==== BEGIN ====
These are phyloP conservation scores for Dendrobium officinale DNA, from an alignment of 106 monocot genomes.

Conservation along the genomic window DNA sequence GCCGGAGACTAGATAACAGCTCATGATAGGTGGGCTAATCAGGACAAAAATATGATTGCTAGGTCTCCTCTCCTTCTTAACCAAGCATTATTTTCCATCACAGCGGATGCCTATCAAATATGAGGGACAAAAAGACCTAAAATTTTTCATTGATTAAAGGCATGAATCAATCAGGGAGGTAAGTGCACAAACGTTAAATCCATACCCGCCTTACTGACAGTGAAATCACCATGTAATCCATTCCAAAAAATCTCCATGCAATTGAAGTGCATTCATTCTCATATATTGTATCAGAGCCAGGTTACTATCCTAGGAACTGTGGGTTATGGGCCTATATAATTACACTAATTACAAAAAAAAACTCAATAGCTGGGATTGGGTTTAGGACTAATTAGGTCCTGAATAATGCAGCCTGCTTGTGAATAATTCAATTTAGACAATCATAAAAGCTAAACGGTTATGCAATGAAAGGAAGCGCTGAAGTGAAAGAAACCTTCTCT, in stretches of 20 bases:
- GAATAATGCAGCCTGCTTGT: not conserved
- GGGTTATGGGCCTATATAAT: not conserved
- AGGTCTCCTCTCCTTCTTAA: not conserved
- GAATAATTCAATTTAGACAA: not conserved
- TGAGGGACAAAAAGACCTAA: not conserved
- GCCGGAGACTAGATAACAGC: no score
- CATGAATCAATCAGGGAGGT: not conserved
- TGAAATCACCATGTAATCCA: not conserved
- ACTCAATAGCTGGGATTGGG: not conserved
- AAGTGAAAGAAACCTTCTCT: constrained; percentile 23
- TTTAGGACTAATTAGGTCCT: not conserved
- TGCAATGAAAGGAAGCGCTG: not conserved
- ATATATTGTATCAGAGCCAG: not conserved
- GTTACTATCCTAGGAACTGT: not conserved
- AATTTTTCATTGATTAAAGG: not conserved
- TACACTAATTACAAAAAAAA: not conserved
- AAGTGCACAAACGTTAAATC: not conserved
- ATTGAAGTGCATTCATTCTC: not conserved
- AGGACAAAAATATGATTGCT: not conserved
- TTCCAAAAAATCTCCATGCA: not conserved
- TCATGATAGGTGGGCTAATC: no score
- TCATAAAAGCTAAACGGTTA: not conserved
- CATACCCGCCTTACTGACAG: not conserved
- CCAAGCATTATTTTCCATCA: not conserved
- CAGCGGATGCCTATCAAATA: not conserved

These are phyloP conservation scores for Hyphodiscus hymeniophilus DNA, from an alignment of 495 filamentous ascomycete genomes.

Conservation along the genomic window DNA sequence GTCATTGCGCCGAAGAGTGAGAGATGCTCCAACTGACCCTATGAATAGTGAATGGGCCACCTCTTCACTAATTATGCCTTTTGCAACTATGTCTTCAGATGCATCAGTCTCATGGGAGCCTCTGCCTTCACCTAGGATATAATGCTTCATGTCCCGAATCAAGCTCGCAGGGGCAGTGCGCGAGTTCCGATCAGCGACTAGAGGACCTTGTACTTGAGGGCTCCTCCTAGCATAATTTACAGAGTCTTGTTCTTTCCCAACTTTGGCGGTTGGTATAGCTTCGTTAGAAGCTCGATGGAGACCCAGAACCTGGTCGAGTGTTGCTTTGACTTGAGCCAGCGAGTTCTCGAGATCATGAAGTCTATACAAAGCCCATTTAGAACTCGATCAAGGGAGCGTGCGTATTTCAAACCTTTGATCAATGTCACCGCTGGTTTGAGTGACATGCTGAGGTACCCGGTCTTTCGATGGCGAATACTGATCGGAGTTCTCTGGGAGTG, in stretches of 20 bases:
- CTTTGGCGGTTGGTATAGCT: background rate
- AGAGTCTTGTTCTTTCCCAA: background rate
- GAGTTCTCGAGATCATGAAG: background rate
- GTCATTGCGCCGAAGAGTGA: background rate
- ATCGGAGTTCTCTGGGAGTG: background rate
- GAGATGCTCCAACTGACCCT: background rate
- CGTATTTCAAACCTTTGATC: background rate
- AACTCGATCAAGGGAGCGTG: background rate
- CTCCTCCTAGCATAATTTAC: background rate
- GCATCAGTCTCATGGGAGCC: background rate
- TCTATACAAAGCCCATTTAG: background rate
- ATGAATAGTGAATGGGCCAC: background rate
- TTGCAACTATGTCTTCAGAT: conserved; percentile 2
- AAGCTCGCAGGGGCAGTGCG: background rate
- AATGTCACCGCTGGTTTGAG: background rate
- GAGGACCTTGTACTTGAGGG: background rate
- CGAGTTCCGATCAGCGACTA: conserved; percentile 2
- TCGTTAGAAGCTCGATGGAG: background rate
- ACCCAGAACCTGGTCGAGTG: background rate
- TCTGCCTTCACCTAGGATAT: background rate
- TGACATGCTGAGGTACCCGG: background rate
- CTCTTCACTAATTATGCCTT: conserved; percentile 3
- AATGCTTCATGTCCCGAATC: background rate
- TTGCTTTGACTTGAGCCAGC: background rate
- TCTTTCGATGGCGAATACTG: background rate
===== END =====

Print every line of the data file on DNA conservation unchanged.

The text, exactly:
These are phyloP conservation scores for Dendrobium officinale DNA, from an alignment of 106 monocot genomes.

Conservation along the genomic window DNA sequence GCCGGAGACTAGATAACAGCTCATGATAGGTGGGCTAATCAGGACAAAAATATGATTGCTAGGTCTCCTCTCCTTCTTAACCAAGCATTATTTTCCATCACAGCGGATGCCTATCAAATATGAGGGACAAAAAGACCTAAAATTTTTCATTGATTAAAGGCATGAATCAATCAGGGAGGTAAGTGCACAAACGTTAAATCCATACCCGCCTTACTGACAGTGAAATCACCATGTAATCCATTCCAAAAAATCTCCATGCAATTGAAGTGCATTCATTCTCATATATTGTATCAGAGCCAGGTTACTATCCTAGGAACTGTGGGTTATGGGCCTATATAATTACACTAATTACAAAAAAAAACTCAATAGCTGGGATTGGGTTTAGGACTAATTAGGTCCTGAATAATGCAGCCTGCTTGTGAATAATTCAATTTAGACAATCATAAAAGCTAAACGGTTATGCAATGAAAGGAAGCGCTGAAGTGAAAGAAACCTTCTCT, in stretches of 20 bases:
- GAATAATGCAGCCTGCTTGT: not conserved
- GGGTTATGGGCCTATATAAT: not conserved
- AGGTCTCCTCTCCTTCTTAA: not conserved
- GAATAATTCAATTTAGACAA: not conserved
- TGAGGGACAAAAAGACCTAA: not conserved
- GCCGGAGACTAGATAACAGC: no score
- CATGAATCAATCAGGGAGGT: not conserved
- TGAAATCACCATGTAATCCA: not conserved
- ACTCAATAGCTGGGATTGGG: not conserved
- AAGTGAAAGAAACCTTCTCT: constrained; percentile 23
- TTTAGGACTAATTAGGTCCT: not conserved
- TGCAATGAAAGGAAGCGCTG: not conserved
- ATATATTGTATCAGAGCCAG: not conserved
- GTTACTATCCTAGGAACTGT: not conserved
- AATTTTTCATTGATTAAAGG: not conserved
- TACACTAATTACAAAAAAAA: not conserved
- AAGTGCACAAACGTTAAATC: not conserved
- ATTGAAGTGCATTCATTCTC: not conserved
- AGGACAAAAATATGATTGCT: not conserved
- TTCCAAAAAATCTCCATGCA: not conserved
- TCATGATAGGTGGGCTAATC: no score
- TCATAAAAGCTAAACGGTTA: not conserved
- CATACCCGCCTTACTGACAG: not conserved
- CCAAGCATTATTTTCCATCA: not conserved
- CAGCGGATGCCTATCAAATA: not conserved

These are phyloP conservation scores for Hyphodiscus hymeniophilus DNA, from an alignment of 495 filamentous ascomycete genomes.

Conservation along the genomic window DNA sequence GTCATTGCGCCGAAGAGTGAGAGATGCTCCAACTGACCCTATGAATAGTGAATGGGCCACCTCTTCACTAATTATGCCTTTTGCAACTATGTCTTCAGATGCATCAGTCTCATGGGAGCCTCTGCCTTCACCTAGGATATAATGCTTCATGTCCCGAATCAAGCTCGCAGGGGCAGTGCGCGAGTTCCGATCAGCGACTAGAGGACCTTGTACTTGAGGGCTCCTCCTAGCATAATTTACAGAGTCTTGTTCTTTCCCAACTTTGGCGGTTGGTATAGCTTCGTTAGAAGCTCGATGGAGACCCAGAACCTGGTCGAGTGTTGCTTTGACTTGAGCCAGCGAGTTCTCGAGATCATGAAGTCTATACAAAGCCCATTTAGAACTCGATCAAGGGAGCGTGCGTATTTCAAACCTTTGATCAATGTCACCGCTGGTTTGAGTGACATGCTGAGGTACCCGGTCTTTCGATGGCGAATACTGATCGGAGTTCTCTGGGAGTG, in stretches of 20 bases:
- CTTTGGCGGTTGGTATAGCT: background rate
- AGAGTCTTGTTCTTTCCCAA: background rate
- GAGTTCTCGAGATCATGAAG: background rate
- GTCATTGCGCCGAAGAGTGA: background rate
- ATCGGAGTTCTCTGGGAGTG: background rate
- GAGATGCTCCAACTGACCCT: background rate
- CGTATTTCAAACCTTTGATC: background rate
- AACTCGATCAAGGGAGCGTG: background rate
- CTCCTCCTAGCATAATTTAC: background rate
- GCATCAGTCTCATGGGAGCC: background rate
- TCTATACAAAGCCCATTTAG: background rate
- ATGAATAGTGAATGGGCCAC: background rate
- TTGCAACTATGTCTTCAGAT: conserved; percentile 2
- AAGCTCGCAGGGGCAGTGCG: background rate
- AATGTCACCGCTGGTTTGAG: background rate
- GAGGACCTTGTACTTGAGGG: background rate
- CGAGTTCCGATCAGCGACTA: conserved; percentile 2
- TCGTTAGAAGCTCGATGGAG: background rate
- ACCCAGAACCTGGTCGAGTG: background rate
- TCTGCCTTCACCTAGGATAT: background rate
- TGACATGCTGAGGTACCCGG: background rate
- CTCTTCACTAATTATGCCTT: conserved; percentile 3
- AATGCTTCATGTCCCGAATC: background rate
- TTGCTTTGACTTGAGCCAGC: background rate
- TCTTTCGATGGCGAATACTG: background rate